Skin And Mucous Membranes

Scattered acne pustules very frequently appear on the face, chest, and back; more rarely the eruption may be erythematous, urticarial, furuncular, or bullous. In some cases extensive superficial ulceration has caused serious symptoms. Bromide eruptions have been mistaken for tertiary syphilitic manifestations. The etiology of these rashes is a matter of some controversy. It has been suggested that the gland mouths are irritated by an accumulation of the excreted salt as 24 the sweat evaporates; also that the acid of the sebaceous secretion decomposes the bromide and sets free the irritating bromide. But irritation occurs in mucous membranes where the secretion is alkaline, and no excess of bromide and no free bromine have been found in washings from the skin, or in the sweat or sebaceous secretions, and though the drug is reported to have been found a few times in the sebaceous glands, most investigators have not found any there at all. But better evidence than any other that the rash is not due to gland irritation is the observation, by a number of careful dermatopathologists (Thin, Colcott Fox, Harris, etc.), that the changes begin in the papillary layer and not necessarily in or about the glands, though the glands may be involved secondarily.

It has been claimed that in chronic nephritis, on account of obstruction of the regular channel of elimination, the rashes are more severe. But rashes are too frequent in those with normal kidneys to allow us to consider diseased kidneys of any great importance as an etiologic factor, though they may have to do with the severity of the dermal reaction. L. Pierce Clark reports that even after enormous dosage he has been able to prevent the eruption by daily colon irrigations. That the nervous system is a factor is held by some, on the grounds that very small amounts are sufficient to produce a rash in those who show the idiosyncrasy, and that sometimes in these same persons the larger doses produce the least rash; in addition, most of these rashes are accompanied by vasomotor disturbances. On the theory that it is due to the elimination of toxic products, colon irrigations have been advised, also large doses of alkalies, intestinal antiseptics, arsenic, and potassium bitartrate, and, in addition, special cleanliness of the skin. The rash of the face, for example, is said to be lessened by vigorous washing. Stelwagon suggests diuretics and the free drinking of water, or, in other words, the promotion of rapid elimination. He states that sodium bromide is less likely to produce a rash than the potassium salt.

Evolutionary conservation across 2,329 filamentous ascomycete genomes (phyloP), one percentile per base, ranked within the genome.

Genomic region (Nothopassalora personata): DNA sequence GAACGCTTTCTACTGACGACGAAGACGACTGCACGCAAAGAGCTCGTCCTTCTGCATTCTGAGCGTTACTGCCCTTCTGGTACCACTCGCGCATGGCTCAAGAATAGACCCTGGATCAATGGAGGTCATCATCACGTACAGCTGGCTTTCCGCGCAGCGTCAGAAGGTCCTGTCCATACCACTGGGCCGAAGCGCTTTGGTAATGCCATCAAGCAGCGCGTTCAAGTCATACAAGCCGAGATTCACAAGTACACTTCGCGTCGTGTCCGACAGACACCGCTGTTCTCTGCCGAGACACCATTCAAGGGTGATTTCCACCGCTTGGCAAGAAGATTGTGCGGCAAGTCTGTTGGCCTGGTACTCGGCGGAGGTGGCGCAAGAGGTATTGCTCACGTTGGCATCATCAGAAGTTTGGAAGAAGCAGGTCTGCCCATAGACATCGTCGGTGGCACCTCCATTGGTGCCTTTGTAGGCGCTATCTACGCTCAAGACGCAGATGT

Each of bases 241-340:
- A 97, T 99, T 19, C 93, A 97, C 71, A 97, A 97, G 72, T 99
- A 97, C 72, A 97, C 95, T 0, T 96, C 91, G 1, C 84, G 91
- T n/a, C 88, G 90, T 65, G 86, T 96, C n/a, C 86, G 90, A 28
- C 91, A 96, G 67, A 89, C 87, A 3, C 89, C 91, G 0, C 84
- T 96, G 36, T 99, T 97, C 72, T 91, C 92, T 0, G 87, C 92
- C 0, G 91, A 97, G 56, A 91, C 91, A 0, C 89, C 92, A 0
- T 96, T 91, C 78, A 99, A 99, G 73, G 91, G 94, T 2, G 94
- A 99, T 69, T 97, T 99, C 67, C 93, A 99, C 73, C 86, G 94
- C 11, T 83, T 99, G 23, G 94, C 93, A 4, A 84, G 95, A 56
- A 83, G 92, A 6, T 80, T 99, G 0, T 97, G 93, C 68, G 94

There is no special effect upon the kidneys, except that large doses with plenty of water act like other diffusible salts to increase the excretion of urine.


Acute poisoning from a single very large dose shows in profound depression and apathy, or an actual stupor lasting from one to several days, with slow respiration and rather low arterial pressure. Death has rarely, if ever, resulted from bromide alone.

Chronic Poisoning Or Bromism

Following repeated large doses of bromide the patient becomes dull, stupid, indifferent, the face expressionless, pale, usually bearing scattered pimples, the eyes heavy, all mental processes and voluntary movements sluggish (speaking is slow, replies to questions are delayed, walking is deliberate), the memory defective, general tone less, sexual desire and sexual power abolished, and there are loss of appetite, nausea, constipation, and a general lowering of vitality and vigor. This is the state into which some epileptics are brought by excessive bromide treatment; and it is nowadays thought better, except in refractory cases, to take some risk of convulsions rather than to bring a patient into such a hopeless condition of useless-ness. Many epileptics have led active lives, e. g., Napoleon I.